If we sanction a health care system based on a business model where profit is the motive for efficiency or the rationale for decisions about resources we get one where the desire to reduce financial cost pressures triumphs over ethical, professional and clinical judgement. If we sanction a health care system where financial incentives are the priority we get a system which is likely to become less concerned about staff and patient needs and more likely to cut corners to maximise profit.

An alternative model

Group analytic theory and practice emphasise the social and relational nature of human beings and our essential interconnectedness. This is not to say that the social or group to which one belongs takes precedence or is elevated above the individual. In essence the focus is upon our interdependency. The aim is to consider the relationship between the individual and the social group as intrinsically and actively linked together dialogically in meaningful interaction. This is an open-ended, emergent process, which requires a safe-enough containing context to thrive, integrating and promoting healthy biological and social processes. A prerequisite for the establishment of any social care system should be based upon a bio-psycho-social understanding of human relationships.

Someone presenting with a mental health problem, for instance, should not be seen as only bringing a separate individual problem. Their problem represents only one aspect of an intricate and complex social/group phenomenon. Individual disturbances should be located in all the aspects of a person’s life and in their network of interpersonal relationships. We cannot conceptualise or consider individuals as if they were in isolation from the formative, social and cultural context in which they live and work.

A group analytic understanding is an essential prerequisite to enable healthy containment of anxiety, both for the individual clinician and for their colleagues in the working setting. The fundamental basis for social care systems and for communal life must be the acknowledgement of our interconnectedness in the living and working environments we share together. An organisation does not exist as a thing outside of ourselves. It is a dynamic, creative, evolving construct, which emerges in the relationship between the people who form it and are formed by it in lived experience.

I spent most of my working life trying to establish and develop with colleagues a safe enough context to optimise the therapeutic potential for staff and patients, in a psychotherapy service in a major teaching hospital. A lot of my time in the latter years was spent defending and protecting staff from the ever increasing imposition of bureaucratic measures, ostensibly designed to improve efficiency and the containment of anxiety generated by the pressures of our workload. As resources were being reduced and a new model implemented from above, this created an intolerable situation for clinicians as they struggled to look after the patients in their care and, equally as importantly, to safeguard their own health and wellbeing.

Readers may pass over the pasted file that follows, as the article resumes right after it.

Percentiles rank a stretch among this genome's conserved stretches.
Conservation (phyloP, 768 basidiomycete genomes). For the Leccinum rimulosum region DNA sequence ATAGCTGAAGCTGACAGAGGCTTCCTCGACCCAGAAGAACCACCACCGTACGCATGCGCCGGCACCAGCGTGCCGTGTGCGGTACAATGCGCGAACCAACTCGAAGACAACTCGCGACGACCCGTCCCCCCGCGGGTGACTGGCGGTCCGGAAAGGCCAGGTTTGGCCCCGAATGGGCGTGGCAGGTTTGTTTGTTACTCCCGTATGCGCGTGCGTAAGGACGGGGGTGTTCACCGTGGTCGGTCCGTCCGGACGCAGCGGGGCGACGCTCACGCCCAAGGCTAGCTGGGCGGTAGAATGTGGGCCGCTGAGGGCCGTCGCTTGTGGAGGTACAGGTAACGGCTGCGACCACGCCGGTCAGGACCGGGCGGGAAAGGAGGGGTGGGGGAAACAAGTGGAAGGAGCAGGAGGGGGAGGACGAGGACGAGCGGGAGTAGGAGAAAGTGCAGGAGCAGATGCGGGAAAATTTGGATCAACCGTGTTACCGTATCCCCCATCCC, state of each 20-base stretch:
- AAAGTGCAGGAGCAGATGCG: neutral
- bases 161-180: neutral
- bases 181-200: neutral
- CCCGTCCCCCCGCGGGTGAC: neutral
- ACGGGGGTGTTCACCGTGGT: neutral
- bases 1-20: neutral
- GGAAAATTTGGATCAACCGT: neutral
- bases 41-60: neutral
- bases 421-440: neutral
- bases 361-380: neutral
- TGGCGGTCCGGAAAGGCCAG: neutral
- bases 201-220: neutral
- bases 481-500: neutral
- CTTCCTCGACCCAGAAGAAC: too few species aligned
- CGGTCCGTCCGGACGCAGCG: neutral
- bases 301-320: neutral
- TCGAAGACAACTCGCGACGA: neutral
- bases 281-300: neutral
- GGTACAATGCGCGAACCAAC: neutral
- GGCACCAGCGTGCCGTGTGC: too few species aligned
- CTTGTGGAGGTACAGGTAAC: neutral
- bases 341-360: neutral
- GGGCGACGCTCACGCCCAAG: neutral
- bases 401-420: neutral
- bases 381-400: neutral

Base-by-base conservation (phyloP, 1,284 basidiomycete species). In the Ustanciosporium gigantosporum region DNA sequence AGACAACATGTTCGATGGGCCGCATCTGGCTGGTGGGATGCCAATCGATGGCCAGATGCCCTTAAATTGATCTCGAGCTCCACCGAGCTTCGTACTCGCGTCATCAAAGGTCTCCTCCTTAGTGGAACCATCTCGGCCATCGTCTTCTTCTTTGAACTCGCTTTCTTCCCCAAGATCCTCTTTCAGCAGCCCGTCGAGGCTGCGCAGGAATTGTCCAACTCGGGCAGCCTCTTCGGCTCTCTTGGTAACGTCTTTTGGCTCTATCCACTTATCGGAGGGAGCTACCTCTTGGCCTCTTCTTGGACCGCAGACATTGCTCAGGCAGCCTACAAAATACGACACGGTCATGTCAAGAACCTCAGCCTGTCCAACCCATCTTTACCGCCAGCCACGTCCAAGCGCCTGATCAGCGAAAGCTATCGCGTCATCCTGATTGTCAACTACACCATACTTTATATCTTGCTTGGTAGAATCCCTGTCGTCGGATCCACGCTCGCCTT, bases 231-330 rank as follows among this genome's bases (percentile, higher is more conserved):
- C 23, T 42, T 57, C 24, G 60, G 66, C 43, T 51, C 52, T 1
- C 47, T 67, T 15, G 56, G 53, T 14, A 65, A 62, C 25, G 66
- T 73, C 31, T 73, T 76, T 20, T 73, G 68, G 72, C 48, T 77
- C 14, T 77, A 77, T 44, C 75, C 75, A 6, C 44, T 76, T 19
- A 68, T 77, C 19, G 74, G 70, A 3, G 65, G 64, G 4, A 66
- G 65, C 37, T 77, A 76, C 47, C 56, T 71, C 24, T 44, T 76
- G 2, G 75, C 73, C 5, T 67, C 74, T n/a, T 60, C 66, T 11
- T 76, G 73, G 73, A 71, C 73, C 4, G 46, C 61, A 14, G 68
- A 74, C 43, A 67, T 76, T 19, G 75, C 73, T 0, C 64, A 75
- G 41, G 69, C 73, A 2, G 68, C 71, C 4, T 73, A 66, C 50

Of course, like any reasonably sized service with a hierarchical pay and status structure in place and the inevitable professional and personal dynamics colliding as they do, we were far from perfect. However, we were able to deal with and contain these at a manageable level because of the sense we had of the basic requirements needed to underpin and stabilize our working model.

This was based upon a set of holding principles formed by an analytic and thoughtful holistic understanding with reflective spaces for staff, which facilitate thinking and working through issues and difficulties and, most importantly, the maintenance of a safe enough/good enough context as a container that will hold staff and patients together throughout these processes. We were informed by our training and professional practice, which enabled us to move towards an understanding, reinforced by experience, that containment and holding staff and patients was a social phenomenon, embedded in our interrelatedness and connectedness rather than one which focuses solely or primarily on individual psychopathology or target-driven results.



  • For the full list of articles in the Surviving Work in the UK series, click here; for a list of contributors to the series, click here.
  • The post gives the views of its author, not the position of LSE Business Review or the London School of Economics.
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Ian-SimpsonIan Simpson is a group analyst. He was Head of Psychotherapy Services at a major London teaching hospital for 20 years.He retired from the NHS 4 years ago and continues to have a small private practice offering individual and group psychotherapy, supervision and reflective practice for staff teams.He has written several papers and book chapters on group dynamics, containment and contextual safety in the workplace,